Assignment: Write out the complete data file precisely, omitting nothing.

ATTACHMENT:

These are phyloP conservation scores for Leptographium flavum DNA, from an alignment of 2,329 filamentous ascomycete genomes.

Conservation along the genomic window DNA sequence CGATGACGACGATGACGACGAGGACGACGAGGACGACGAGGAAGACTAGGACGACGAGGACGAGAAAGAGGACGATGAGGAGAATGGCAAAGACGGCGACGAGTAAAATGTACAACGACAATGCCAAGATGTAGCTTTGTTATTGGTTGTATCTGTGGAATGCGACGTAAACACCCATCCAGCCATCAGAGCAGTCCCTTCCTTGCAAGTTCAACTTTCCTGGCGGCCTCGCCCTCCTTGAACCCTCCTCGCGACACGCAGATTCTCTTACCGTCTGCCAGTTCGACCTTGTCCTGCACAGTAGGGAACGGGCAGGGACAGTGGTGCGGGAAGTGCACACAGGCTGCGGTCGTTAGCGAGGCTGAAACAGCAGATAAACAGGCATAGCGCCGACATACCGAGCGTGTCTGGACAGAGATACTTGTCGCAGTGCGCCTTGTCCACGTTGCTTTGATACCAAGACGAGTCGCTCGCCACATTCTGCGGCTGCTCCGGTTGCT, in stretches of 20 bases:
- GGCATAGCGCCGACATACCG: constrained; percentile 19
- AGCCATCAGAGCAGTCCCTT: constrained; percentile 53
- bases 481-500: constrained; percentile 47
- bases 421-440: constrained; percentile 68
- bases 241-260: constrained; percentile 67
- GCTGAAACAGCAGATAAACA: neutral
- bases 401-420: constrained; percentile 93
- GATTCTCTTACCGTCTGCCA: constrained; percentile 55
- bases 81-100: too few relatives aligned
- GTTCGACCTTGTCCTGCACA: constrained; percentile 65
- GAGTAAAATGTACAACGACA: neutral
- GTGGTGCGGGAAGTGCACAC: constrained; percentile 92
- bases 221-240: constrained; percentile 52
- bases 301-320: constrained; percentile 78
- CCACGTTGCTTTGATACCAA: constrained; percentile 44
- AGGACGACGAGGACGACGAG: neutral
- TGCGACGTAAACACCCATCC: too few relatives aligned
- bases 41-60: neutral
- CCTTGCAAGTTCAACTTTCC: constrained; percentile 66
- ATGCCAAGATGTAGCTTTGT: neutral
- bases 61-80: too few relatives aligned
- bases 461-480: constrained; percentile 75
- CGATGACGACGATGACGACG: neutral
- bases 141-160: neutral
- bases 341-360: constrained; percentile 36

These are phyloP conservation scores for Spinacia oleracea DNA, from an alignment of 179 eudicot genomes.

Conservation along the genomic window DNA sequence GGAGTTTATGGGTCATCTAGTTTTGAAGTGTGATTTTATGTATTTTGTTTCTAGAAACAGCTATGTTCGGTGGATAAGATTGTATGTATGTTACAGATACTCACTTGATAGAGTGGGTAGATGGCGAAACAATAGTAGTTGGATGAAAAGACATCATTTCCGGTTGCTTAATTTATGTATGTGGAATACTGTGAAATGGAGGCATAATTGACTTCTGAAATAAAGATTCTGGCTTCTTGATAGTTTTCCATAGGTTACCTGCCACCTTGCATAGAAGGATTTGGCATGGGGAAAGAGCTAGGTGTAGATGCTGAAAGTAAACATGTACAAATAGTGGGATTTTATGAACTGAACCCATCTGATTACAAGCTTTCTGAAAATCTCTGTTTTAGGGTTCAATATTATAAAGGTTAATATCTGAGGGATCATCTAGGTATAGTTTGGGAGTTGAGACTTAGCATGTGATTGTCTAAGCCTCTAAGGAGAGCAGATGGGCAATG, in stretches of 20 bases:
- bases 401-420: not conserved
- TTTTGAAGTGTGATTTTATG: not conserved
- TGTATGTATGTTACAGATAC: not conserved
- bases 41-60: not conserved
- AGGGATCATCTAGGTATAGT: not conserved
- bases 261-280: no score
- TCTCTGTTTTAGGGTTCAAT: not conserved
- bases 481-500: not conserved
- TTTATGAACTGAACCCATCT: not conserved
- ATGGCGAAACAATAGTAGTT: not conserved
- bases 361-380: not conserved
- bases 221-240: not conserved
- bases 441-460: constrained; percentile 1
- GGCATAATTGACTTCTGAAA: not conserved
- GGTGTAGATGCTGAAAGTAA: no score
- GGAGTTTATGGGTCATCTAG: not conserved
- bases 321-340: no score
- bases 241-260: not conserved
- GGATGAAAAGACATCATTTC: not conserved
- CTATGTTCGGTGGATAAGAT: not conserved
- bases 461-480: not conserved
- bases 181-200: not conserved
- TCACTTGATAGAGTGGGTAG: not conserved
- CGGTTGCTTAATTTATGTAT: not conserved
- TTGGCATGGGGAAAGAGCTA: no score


These are phyloP conservation scores for Leptographium flavum DNA, from an alignment of 2,329 filamentous ascomycete genomes.

Conservation along the genomic window DNA sequence CGATGACGACGATGACGACGAGGACGACGAGGACGACGAGGAAGACTAGGACGACGAGGACGAGAAAGAGGACGATGAGGAGAATGGCAAAGACGGCGACGAGTAAAATGTACAACGACAATGCCAAGATGTAGCTTTGTTATTGGTTGTATCTGTGGAATGCGACGTAAACACCCATCCAGCCATCAGAGCAGTCCCTTCCTTGCAAGTTCAACTTTCCTGGCGGCCTCGCCCTCCTTGAACCCTCCTCGCGACACGCAGATTCTCTTACCGTCTGCCAGTTCGACCTTGTCCTGCACAGTAGGGAACGGGCAGGGACAGTGGTGCGGGAAGTGCACACAGGCTGCGGTCGTTAGCGAGGCTGAAACAGCAGATAAACAGGCATAGCGCCGACATACCGAGCGTGTCTGGACAGAGATACTTGTCGCAGTGCGCCTTGTCCACGTTGCTTTGATACCAAGACGAGTCGCTCGCCACATTCTGCGGCTGCTCCGGTTGCT, in stretches of 20 bases:
- GGCATAGCGCCGACATACCG: constrained; percentile 19
- AGCCATCAGAGCAGTCCCTT: constrained; percentile 53
- bases 481-500: constrained; percentile 47
- bases 421-440: constrained; percentile 68
- bases 241-260: constrained; percentile 67
- GCTGAAACAGCAGATAAACA: neutral
- bases 401-420: constrained; percentile 93
- GATTCTCTTACCGTCTGCCA: constrained; percentile 55
- bases 81-100: too few relatives aligned
- GTTCGACCTTGTCCTGCACA: constrained; percentile 65
- GAGTAAAATGTACAACGACA: neutral
- GTGGTGCGGGAAGTGCACAC: constrained; percentile 92
- bases 221-240: constrained; percentile 52
- bases 301-320: constrained; percentile 78
- CCACGTTGCTTTGATACCAA: constrained; percentile 44
- AGGACGACGAGGACGACGAG: neutral
- TGCGACGTAAACACCCATCC: too few relatives aligned
- bases 41-60: neutral
- CCTTGCAAGTTCAACTTTCC: constrained; percentile 66
- ATGCCAAGATGTAGCTTTGT: neutral
- bases 61-80: too few relatives aligned
- bases 461-480: constrained; percentile 75
- CGATGACGACGATGACGACG: neutral
- bases 141-160: neutral
- bases 341-360: constrained; percentile 36

These are phyloP conservation scores for Spinacia oleracea DNA, from an alignment of 179 eudicot genomes.

Conservation along the genomic window DNA sequence GGAGTTTATGGGTCATCTAGTTTTGAAGTGTGATTTTATGTATTTTGTTTCTAGAAACAGCTATGTTCGGTGGATAAGATTGTATGTATGTTACAGATACTCACTTGATAGAGTGGGTAGATGGCGAAACAATAGTAGTTGGATGAAAAGACATCATTTCCGGTTGCTTAATTTATGTATGTGGAATACTGTGAAATGGAGGCATAATTGACTTCTGAAATAAAGATTCTGGCTTCTTGATAGTTTTCCATAGGTTACCTGCCACCTTGCATAGAAGGATTTGGCATGGGGAAAGAGCTAGGTGTAGATGCTGAAAGTAAACATGTACAAATAGTGGGATTTTATGAACTGAACCCATCTGATTACAAGCTTTCTGAAAATCTCTGTTTTAGGGTTCAATATTATAAAGGTTAATATCTGAGGGATCATCTAGGTATAGTTTGGGAGTTGAGACTTAGCATGTGATTGTCTAAGCCTCTAAGGAGAGCAGATGGGCAATG, in stretches of 20 bases:
- bases 401-420: not conserved
- TTTTGAAGTGTGATTTTATG: not conserved
- TGTATGTATGTTACAGATAC: not conserved
- bases 41-60: not conserved
- AGGGATCATCTAGGTATAGT: not conserved
- bases 261-280: no score
- TCTCTGTTTTAGGGTTCAAT: not conserved
- bases 481-500: not conserved
- TTTATGAACTGAACCCATCT: not conserved
- ATGGCGAAACAATAGTAGTT: not conserved
- bases 361-380: not conserved
- bases 221-240: not conserved
- bases 441-460: constrained; percentile 1
- GGCATAATTGACTTCTGAAA: not conserved
- GGTGTAGATGCTGAAAGTAA: no score
- GGAGTTTATGGGTCATCTAG: not conserved
- bases 321-340: no score
- bases 241-260: not conserved
- GGATGAAAAGACATCATTTC: not conserved
- CTATGTTCGGTGGATAAGAT: not conserved
- bases 461-480: not conserved
- bases 181-200: not conserved
- TCACTTGATAGAGTGGGTAG: not conserved
- CGGTTGCTTAATTTATGTAT: not conserved
- TTGGCATGGGGAAAGAGCTA: no score